A pane of glass or the like is mounted on the inside of the frame and one or more panes may be mounted on the outer side of the frame, thereby forming a compartment for heat accumulation. The louvers are arranged within the compartment between the inside and outside panes to receive the sunlight energy.
A swingably mounted hinge is located along the frame adjacent either the inside panes or outside panes. The hinge allows the frame to be swung open so that the panes of glass may be cleaned.
A control mechanism may be provided for positioning the louvers. This may range from a simple manual handle for cranking the louvers into the proper orientation to an electrical motor mechanically coupled to rotate the louvers. Further, a control system may be utilized which maximizes the solar exposure of the louvers and thence the heat collecting capacity of the collector by maintaining the louvers at as close to perpendicular to the sun's rays as is possible.
While it is contemplated that a highlv viscous fluid will be used as the heat transfer and collecting fluid in the instant invention, any other heat transfer media may be utilized such as water, air or other gases or liquids.
The use of the louvers provides an efficient solar collection device while allowing retention of the window function so that occupants of a building may still view the outside.
These and other objects and advantages of the invention will become readily apparent as the following description is read in conjunction with the accompanying drawings wherein like reference numerals are used to refer to the views.
BRIEF DESCRIPIION OF THE DRAWINGS
FIG. 1 is a perspective view showing the instant invention installed in a building.
FIG. 2 is a sectional view taken along lines 2--2 of FIG. 1.
FIG. 3 is a sectional view taken along lines 3--3 of FIG. 2.
FIG. 4 is a system schematic showing the invention as applied to a building heating system.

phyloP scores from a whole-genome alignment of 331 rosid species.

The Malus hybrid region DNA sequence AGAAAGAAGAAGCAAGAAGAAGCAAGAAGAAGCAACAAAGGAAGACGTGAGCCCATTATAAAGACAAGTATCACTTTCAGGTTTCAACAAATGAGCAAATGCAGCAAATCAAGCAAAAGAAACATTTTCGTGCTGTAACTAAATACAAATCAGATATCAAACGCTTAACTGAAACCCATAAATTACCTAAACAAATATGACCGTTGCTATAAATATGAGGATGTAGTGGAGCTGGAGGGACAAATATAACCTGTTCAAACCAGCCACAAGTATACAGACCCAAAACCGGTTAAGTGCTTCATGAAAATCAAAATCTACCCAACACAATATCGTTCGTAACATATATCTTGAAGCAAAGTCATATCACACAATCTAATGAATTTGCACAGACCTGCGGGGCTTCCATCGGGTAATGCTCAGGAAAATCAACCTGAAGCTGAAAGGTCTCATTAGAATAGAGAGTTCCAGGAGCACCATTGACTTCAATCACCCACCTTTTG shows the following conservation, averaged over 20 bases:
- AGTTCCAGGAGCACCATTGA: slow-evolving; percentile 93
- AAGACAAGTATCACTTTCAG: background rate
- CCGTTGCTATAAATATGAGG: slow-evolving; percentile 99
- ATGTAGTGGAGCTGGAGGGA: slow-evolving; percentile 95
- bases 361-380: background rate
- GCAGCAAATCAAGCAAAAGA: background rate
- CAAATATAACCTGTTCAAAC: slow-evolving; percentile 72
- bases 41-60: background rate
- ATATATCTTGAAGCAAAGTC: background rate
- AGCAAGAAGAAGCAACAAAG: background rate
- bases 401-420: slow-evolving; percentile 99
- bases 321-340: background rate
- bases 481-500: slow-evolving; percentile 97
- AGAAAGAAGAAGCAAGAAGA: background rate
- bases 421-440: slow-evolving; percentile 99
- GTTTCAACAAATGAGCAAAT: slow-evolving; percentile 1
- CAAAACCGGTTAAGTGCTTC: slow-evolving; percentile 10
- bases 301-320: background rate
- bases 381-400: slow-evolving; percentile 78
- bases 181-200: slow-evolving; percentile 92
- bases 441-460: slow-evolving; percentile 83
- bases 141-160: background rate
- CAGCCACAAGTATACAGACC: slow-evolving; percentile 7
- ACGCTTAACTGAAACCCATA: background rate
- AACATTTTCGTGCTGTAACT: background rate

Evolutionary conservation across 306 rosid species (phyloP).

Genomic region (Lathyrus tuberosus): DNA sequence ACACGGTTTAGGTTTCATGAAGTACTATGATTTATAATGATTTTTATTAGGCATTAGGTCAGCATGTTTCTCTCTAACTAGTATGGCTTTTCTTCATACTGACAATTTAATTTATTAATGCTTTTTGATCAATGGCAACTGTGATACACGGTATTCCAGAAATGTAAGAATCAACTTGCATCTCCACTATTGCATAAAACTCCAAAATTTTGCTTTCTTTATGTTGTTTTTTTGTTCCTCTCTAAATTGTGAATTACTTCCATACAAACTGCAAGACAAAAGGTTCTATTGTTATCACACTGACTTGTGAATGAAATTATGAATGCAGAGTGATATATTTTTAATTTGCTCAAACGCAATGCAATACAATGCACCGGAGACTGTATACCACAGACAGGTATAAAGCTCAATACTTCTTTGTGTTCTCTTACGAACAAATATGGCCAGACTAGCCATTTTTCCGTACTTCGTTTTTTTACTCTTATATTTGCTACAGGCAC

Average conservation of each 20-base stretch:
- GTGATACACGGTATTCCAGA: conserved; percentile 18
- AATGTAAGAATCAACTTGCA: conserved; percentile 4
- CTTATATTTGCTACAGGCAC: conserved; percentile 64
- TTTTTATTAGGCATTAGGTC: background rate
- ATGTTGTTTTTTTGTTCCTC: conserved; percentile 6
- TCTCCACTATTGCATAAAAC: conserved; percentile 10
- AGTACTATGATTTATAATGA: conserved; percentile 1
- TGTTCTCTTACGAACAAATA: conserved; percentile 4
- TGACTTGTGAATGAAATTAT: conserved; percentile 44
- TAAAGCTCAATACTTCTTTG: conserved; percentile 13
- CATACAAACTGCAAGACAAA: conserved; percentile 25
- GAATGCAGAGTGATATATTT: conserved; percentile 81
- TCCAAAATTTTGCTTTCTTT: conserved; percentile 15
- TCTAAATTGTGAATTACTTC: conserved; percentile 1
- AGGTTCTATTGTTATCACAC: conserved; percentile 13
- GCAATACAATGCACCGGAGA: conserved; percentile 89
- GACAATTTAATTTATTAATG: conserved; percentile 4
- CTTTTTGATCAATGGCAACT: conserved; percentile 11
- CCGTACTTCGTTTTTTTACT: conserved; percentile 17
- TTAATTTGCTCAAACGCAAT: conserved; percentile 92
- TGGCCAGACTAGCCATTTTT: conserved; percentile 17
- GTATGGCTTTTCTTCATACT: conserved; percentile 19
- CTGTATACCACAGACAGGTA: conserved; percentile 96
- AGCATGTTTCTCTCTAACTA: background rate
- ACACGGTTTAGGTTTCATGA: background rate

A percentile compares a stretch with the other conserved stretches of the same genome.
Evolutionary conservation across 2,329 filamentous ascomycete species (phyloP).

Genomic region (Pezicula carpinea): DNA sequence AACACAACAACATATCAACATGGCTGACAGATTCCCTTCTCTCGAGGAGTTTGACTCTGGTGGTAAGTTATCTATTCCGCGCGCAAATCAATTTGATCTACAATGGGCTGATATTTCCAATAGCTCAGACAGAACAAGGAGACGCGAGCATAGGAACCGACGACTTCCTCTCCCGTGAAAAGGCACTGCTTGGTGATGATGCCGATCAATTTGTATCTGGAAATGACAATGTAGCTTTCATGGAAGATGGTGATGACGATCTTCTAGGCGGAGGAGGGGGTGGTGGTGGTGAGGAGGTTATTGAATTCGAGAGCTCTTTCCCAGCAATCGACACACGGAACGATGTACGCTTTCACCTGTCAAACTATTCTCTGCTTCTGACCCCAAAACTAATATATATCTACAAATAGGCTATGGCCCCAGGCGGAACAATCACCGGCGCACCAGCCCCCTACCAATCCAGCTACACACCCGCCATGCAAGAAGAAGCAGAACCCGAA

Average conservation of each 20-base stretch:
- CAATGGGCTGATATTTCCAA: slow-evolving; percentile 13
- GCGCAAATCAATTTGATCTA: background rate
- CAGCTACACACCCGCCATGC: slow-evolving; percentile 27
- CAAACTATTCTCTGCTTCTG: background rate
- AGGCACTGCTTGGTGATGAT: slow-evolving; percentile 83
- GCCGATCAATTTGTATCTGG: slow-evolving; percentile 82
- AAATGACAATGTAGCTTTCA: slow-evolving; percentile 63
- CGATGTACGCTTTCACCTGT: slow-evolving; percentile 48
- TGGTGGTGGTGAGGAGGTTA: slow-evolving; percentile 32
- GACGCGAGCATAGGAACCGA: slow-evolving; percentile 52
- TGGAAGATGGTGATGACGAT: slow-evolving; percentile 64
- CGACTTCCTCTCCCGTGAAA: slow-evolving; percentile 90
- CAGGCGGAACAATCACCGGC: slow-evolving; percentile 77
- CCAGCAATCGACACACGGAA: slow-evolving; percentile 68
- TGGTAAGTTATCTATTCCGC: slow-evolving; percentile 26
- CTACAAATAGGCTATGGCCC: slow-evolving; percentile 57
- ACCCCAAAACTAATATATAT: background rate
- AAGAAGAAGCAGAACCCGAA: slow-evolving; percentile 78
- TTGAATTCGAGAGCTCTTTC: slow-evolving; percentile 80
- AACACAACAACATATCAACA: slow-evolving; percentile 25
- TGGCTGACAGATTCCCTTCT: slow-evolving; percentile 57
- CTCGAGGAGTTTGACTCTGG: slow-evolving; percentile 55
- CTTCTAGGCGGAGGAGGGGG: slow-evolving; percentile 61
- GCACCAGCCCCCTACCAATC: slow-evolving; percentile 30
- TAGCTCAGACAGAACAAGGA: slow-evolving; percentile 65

FIG. 5 is an enlarged cross-sectional view of one of the louvers.
FIG. 6 is a side sectional view of one embodiment of the louvers.
DESCRIPTION OF THE PREFERRED EMBODIMENT
Referring now to FIG. 1, shown therein is a house 10 having a plurality of solar collectors 12 installed therein in the normal window openings. While the use of such collectors will generally be provided on the southern exposure of a house so that they receive maximum solar exposure, of course, they may be incorporated into any other side of a building which has at least some solar exposure.
Turning to FIG. 4, shown therein is the instant invention installed in a typical solar heating system. Each collector 12 has an inlet 14 and an outlet 16. Collector inlets 14 are in turn connected to inlet isolation valves 18 while collector outlets 16 are connected to outlet isolation valve 20. The collector inlets 14 are preferably a flexible connector, as shown in FIG. 4. The provision of such isolation valves 18 and 20 allows any individual collector 12 to be removed from communication with the system in the event of breakage, repair, or should one window become shaded and therefore not able to heat the system fluid. While the system is preferably operated with a highly viscous fluid as the working fluid, it can be appreciated that any other fluid, liquid or gas may be used in the inventive system.